Microgrids give communities control of their own power – offering them access to electricity through a combination of renewables, battery storage and other DER that can be quickly deployed when prompted. By increasing resilience, communities can limit the impact of costly power outages and support continuity of service at affordable costs. However, the microgrid use case not only embraces resilience and power system management, but also energy optimization. Brought on by less expensive and renewable DERs along with digitization via IoT, energy optimization enables better use of more sustainable sources and lowers costs by making the grid more functional behind-the-meter. Modern microgrids add energy management systems that orchestrate the optimal use of such DERs.

At the same time, microgrids offer day-to-day, high-value use cases that provide additional benefits to the end users. For example, microgrids allow renewable resources to participate in demand charge reduction programs and reduce time-of-use rate penalties. This can be particularly beneficial in regions with high energy consumption.

How can microgrids improve air quality? Why is it particularly important in these communities?

The ability for microgrids to deploy more zero-emission electricity sources help reduce greenhouse gas emissions, thereby enabling better air quality. Microgrids can balance generation from renewables, such as solar, with distributed, controllable generation. Thus, regions pursuing high levels of clean energy can especially benefit microgrids as they help achieve the full potential of intermittent renewable energy sources. For example, microgrids that include battery storage systems help balance production and energy usage. As more of our electricity starts to come from wind and solar, batteries can store excess electricity when the sun is shining and the wind is blowing, then deliver it during peak usage hours.

The proliferation of microgrids can mean the reduction in diesel generation in businesses that are located around communities, which in turn decreases emissions and improves air quality.  This can be especially true for marginalized communities that are located around industrial manufacturing facilities.

What steps can community leaders take now to begin educating their communities about microgrids?

It is imperative that community leaders, regulators, legislators, and ethical businesses embrace the proliferation of microgrids to support first responders, health care, critical businesses and of course the marginalized community residents during disruptions brought on by natural causes or planned outages. In the case of Montgomery County, MD, they experienced first-hand what the needs were to support community members during an outage after a major weather event hit the area. Energy resilience meant that they could continue providing necessary leadership and critical city services even when the grid was down. And, with energy-as-a-service, the implementation of the microgrid did not strain the county’s bottom line.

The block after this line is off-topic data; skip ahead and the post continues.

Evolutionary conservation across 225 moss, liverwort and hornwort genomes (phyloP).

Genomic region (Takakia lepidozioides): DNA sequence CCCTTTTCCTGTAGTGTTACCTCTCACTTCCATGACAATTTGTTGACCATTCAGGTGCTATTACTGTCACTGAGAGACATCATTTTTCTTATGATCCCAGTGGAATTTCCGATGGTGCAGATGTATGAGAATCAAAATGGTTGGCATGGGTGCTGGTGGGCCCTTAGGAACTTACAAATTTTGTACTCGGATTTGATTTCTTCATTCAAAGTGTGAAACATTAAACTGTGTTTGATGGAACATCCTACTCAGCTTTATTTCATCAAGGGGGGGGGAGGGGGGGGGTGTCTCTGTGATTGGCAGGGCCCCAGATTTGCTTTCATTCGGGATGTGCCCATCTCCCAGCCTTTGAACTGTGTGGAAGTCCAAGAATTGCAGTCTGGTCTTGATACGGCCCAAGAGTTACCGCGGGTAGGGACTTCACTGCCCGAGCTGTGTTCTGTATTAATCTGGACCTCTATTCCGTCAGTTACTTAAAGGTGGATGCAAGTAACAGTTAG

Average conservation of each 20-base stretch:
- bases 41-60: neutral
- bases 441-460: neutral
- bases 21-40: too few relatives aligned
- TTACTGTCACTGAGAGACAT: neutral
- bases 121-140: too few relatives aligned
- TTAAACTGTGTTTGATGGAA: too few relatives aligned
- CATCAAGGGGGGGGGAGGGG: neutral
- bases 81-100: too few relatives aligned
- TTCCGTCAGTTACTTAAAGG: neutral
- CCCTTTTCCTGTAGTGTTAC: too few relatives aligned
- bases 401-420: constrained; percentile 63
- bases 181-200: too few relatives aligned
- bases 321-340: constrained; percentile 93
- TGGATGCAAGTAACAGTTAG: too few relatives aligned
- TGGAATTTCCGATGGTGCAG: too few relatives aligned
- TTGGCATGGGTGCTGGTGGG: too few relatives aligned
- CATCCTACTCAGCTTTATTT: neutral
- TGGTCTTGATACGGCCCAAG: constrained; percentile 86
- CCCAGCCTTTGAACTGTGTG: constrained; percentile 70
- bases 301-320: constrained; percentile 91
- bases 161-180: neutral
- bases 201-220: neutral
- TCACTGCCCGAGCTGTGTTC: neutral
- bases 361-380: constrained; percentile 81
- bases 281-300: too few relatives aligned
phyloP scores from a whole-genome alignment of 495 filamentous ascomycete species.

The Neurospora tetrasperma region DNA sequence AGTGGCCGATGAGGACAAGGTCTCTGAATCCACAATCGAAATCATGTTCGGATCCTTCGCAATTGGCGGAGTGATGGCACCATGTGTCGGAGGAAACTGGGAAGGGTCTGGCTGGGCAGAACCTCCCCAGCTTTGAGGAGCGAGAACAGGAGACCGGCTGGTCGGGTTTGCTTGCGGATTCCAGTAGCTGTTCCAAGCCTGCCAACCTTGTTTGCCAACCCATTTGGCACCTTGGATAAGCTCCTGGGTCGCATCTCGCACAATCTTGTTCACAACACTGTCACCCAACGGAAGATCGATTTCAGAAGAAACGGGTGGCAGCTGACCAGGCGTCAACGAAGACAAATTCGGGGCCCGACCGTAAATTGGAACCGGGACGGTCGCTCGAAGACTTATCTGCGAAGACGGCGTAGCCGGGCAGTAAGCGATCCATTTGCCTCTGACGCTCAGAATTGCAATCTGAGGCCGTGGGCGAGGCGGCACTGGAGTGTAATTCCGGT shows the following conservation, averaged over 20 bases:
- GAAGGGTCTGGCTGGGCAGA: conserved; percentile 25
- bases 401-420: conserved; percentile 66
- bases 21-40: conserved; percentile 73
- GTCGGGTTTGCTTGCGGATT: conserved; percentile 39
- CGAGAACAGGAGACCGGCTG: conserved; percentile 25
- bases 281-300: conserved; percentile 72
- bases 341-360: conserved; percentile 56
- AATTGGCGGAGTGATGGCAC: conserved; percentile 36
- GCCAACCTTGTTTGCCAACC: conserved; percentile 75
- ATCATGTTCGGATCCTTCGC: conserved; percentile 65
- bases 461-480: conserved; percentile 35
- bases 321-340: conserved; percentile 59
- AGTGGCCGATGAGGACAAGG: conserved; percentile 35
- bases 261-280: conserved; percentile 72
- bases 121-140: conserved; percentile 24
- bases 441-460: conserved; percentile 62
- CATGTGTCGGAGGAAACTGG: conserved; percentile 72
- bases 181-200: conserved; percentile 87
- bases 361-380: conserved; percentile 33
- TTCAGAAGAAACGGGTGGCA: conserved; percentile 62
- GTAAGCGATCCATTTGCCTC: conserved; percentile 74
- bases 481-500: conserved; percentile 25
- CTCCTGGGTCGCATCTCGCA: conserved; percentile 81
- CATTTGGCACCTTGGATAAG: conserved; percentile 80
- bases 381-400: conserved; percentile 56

Education is another important element. There are many Federal programs, such as FEMA’s Building Resilient Infrastructure and Communities program, and State Programs available to ease cost constraints. There are also numerous home energy management programs and incentives available.

Microgrids enable us to utilize energy that is smartly acquired, locally produced, and efficiently used. As we look to recover and rebuild from today’s turbulent environment, we must work together to fortify the grid for the future and ensure reliable power is accessible to all.

Don Wingate is vice president of utility and microgrid solutions and Schneider Electric.

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Comments

  1. Sir,

    Thank you very much for this very clear and detail analysis. I just wish to comment that installing behind the meter MG for resilience could additionally provide with education and job oportunities for people in these communities should they be trained for MG O&M.

    Regards

  2. Thank you, Don, for this very timely and very accurate article. Here in Southern California, we have an environment where the first solar rebates and subsidies helped wealthy people reduce their utility costs. The problem is, those that could afford it, reduced their bills and those that couldn’t, are burdened with the increasing costs that the early adopters no longer pay. Their bills actually went up. At the same time, the utilities are dealing with ageing systems and are spending billions of dollars each year on improvements, all passed on in rates. As you said so eloquently, “Economically disadvantaged and marginalized communities spend a larger percentage of their income on energy”. You are right on target suggesting that the solution is separating communities into microgrids, installing community solar and storage, thus increasing reliability while decreasing pollution. It would be great if the utilities led this effort using existing rebate funding to lower the costs and to reduce the rates in the most affected neighborhoods.
    Thank you again for the article,
    Phill